The Robert W. Gray Library at the Folk Art Center was able to add several new titles to the collection this month. We are keeping an eye on Lark's 500 series, since the books often include the work of Guild members. We added 500 Vases, 500 Tables, and 500 Raku. We also purchased the latest Foxfire books, so we now have all 12 volumes.
Of special interest to our membership is a new book titled Heirlooms & Artifacts of the Smokies, Treaures from the National Park's Historical Collection. The Great Smoky Mountains National Park artifact collection contains prehistoric items such as arrowheads and pottery shards, so the book begins there with a sampling of items that have been cataloged for their collection. In the 1930s and 40s collecting did not focus on Cherokee objects, leaving that field of research to the Cherokee Historical Commission and their own collections. Rather the park supervisors were interested in preserving a sense of what life in this isolated area was like for early pioneers right up to the time that people began leaving their mountain cabins.
The book is concerned with the artifacts left by early settlers in the Great Smokies region. Chapters are divided into the various occupations and needs of isolate families. For instance Farm & Field includes photos of tools used for planting, harvesting, tending livestock, clearing forests, and trapping animals - all items made by regional artisans. Crafts such as Blacksmithing, Woodworking, Spinning and Weaving, and Quilting merit their own chapters. Looking at the photographs of the old artifacts gives one a sense of the rugged, unadorned life of Appalachian immigrants. As the opening section states "To scratch with a garden hoe, day after day, in a rocky hillside cornpatch had to be exhausting work. To wear out that hoe, and start on a new one, simply taxes comprehension. This book is about the people who did that kind of work, and the tools they used to do it."
Aside from the object photographs there are historical photographs of the people who lived on this land. Nearly all of the people photographed have been identified. Former Guild members Matt and Mary Ownby are shown making rifles. Claude Huskey, a relative of current Guild members is shown working at the draw horse to shape a chair leg.
Each chapter is introduced with a brief essay about why the objects were important to their owners and how they were used. Seeing the old tools in their rough condition adds to the story and the sense of connection one feels with these artifacts. It is not difficult to imagine the isolated families and the strength it took to survive in these mountains. As Guild members, there is a special connection to the items in this book. Whether or not you grew up in the Appalachian mountains, by living here and working with crafts you help to keep the traditions and the story of mountain folk alive.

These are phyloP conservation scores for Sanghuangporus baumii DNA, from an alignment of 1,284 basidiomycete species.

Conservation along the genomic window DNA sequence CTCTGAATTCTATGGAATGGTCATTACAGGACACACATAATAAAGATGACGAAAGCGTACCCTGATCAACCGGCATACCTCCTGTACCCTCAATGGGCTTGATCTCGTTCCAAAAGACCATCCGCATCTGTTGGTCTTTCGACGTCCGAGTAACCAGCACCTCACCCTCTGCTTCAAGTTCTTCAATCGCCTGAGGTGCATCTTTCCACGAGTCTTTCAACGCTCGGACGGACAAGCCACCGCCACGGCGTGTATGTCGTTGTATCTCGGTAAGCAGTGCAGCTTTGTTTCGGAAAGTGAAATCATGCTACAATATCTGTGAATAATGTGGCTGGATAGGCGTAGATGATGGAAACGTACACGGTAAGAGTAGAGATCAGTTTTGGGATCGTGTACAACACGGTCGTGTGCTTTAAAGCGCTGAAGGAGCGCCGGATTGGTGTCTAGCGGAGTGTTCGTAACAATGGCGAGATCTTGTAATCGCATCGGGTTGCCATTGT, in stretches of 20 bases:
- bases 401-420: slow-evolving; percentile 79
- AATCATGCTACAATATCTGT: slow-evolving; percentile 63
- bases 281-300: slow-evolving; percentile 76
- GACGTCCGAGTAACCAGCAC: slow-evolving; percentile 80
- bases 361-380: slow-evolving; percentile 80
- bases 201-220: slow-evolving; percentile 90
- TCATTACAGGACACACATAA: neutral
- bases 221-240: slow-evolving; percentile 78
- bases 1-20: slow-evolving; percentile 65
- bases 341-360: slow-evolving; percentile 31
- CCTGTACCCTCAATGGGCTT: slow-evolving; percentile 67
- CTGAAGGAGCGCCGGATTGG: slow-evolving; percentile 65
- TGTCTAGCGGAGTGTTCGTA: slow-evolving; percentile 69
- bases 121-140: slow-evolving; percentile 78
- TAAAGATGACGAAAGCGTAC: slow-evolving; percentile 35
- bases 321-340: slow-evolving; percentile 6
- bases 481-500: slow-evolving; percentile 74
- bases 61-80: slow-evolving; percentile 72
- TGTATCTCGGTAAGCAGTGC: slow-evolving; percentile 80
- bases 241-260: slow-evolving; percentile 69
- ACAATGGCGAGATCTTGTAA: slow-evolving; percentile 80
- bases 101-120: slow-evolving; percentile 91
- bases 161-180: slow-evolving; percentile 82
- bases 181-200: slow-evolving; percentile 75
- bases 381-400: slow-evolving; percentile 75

About the Robert W. Gray Library:
The mission of the Robert W. Gray Library is to collect, preserve, and make available for research materials concerning the appreciation and knowledge about traditional and contemporary crafts - particularly the craft heritage of the Southern Appalachian region.
Library materials relate to craft work from around the world and in all media with historical background as well as "how-to" information. There are also materials on regional history and development.
The collection contains over 7,000 books and exhibition catalogs, 45 current periodical titles as well as many that have been donated and are no longer available. A recent addition is an audio-visual area where visitors may choose from over 100 craft-related videos.
While the resources do not circulate, the materials are available for use on site.
The Library is open whenever the Folk Art Center is open- every day from 9-6 (5pm in winter). It is housed on the second floor, to the left of the receptionist desk. The collection catalog is available on the library's computer at all times and a librarian is present four day's a week ( T-W-Th-F ) to assist users.